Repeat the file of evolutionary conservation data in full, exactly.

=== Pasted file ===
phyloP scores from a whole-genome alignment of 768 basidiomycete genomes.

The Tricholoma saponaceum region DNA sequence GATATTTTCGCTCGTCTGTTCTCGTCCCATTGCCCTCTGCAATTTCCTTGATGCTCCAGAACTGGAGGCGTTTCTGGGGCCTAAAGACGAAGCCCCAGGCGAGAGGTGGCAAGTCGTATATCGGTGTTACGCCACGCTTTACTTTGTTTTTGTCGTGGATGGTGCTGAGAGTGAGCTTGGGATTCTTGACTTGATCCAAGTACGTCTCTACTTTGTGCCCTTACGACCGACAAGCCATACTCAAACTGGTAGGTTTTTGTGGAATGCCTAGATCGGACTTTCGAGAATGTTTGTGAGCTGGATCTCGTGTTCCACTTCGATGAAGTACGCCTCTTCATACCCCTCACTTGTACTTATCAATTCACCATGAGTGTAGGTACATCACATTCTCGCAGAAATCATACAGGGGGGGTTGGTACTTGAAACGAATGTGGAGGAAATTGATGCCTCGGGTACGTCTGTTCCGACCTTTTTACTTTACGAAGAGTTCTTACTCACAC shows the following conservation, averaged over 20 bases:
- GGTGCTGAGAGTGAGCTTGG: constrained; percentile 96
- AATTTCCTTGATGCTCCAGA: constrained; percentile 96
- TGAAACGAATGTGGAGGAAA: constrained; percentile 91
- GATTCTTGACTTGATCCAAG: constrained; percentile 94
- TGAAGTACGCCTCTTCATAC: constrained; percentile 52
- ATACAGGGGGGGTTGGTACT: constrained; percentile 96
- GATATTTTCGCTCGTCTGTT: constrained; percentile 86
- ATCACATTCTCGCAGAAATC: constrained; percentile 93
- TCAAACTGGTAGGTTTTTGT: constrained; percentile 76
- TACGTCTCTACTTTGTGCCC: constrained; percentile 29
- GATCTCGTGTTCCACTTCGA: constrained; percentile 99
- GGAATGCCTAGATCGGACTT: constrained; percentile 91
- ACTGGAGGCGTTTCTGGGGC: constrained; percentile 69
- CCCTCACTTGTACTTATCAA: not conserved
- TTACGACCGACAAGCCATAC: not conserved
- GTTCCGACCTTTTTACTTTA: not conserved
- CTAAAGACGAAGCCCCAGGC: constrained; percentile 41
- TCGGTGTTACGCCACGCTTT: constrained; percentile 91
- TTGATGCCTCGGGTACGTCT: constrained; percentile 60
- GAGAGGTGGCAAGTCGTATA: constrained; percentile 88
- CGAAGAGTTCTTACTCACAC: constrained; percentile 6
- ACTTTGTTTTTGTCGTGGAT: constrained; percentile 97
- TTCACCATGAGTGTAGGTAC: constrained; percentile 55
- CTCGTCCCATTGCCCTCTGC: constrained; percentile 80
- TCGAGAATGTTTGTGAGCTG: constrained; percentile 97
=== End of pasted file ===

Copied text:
phyloP scores from a whole-genome alignment of 768 basidiomycete genomes.

The Tricholoma saponaceum region DNA sequence GATATTTTCGCTCGTCTGTTCTCGTCCCATTGCCCTCTGCAATTTCCTTGATGCTCCAGAACTGGAGGCGTTTCTGGGGCCTAAAGACGAAGCCCCAGGCGAGAGGTGGCAAGTCGTATATCGGTGTTACGCCACGCTTTACTTTGTTTTTGTCGTGGATGGTGCTGAGAGTGAGCTTGGGATTCTTGACTTGATCCAAGTACGTCTCTACTTTGTGCCCTTACGACCGACAAGCCATACTCAAACTGGTAGGTTTTTGTGGAATGCCTAGATCGGACTTTCGAGAATGTTTGTGAGCTGGATCTCGTGTTCCACTTCGATGAAGTACGCCTCTTCATACCCCTCACTTGTACTTATCAATTCACCATGAGTGTAGGTACATCACATTCTCGCAGAAATCATACAGGGGGGGTTGGTACTTGAAACGAATGTGGAGGAAATTGATGCCTCGGGTACGTCTGTTCCGACCTTTTTACTTTACGAAGAGTTCTTACTCACAC shows the following conservation, averaged over 20 bases:
- GGTGCTGAGAGTGAGCTTGG: constrained; percentile 96
- AATTTCCTTGATGCTCCAGA: constrained; percentile 96
- TGAAACGAATGTGGAGGAAA: constrained; percentile 91
- GATTCTTGACTTGATCCAAG: constrained; percentile 94
- TGAAGTACGCCTCTTCATAC: constrained; percentile 52
- ATACAGGGGGGGTTGGTACT: constrained; percentile 96
- GATATTTTCGCTCGTCTGTT: constrained; percentile 86
- ATCACATTCTCGCAGAAATC: constrained; percentile 93
- TCAAACTGGTAGGTTTTTGT: constrained; percentile 76
- TACGTCTCTACTTTGTGCCC: constrained; percentile 29
- GATCTCGTGTTCCACTTCGA: constrained; percentile 99
- GGAATGCCTAGATCGGACTT: constrained; percentile 91
- ACTGGAGGCGTTTCTGGGGC: constrained; percentile 69
- CCCTCACTTGTACTTATCAA: not conserved
- TTACGACCGACAAGCCATAC: not conserved
- GTTCCGACCTTTTTACTTTA: not conserved
- CTAAAGACGAAGCCCCAGGC: constrained; percentile 41
- TCGGTGTTACGCCACGCTTT: constrained; percentile 91
- TTGATGCCTCGGGTACGTCT: constrained; percentile 60
- GAGAGGTGGCAAGTCGTATA: constrained; percentile 88
- CGAAGAGTTCTTACTCACAC: constrained; percentile 6
- ACTTTGTTTTTGTCGTGGAT: constrained; percentile 97
- TTCACCATGAGTGTAGGTAC: constrained; percentile 55
- CTCGTCCCATTGCCCTCTGC: constrained; percentile 80
- TCGAGAATGTTTGTGAGCTG: constrained; percentile 97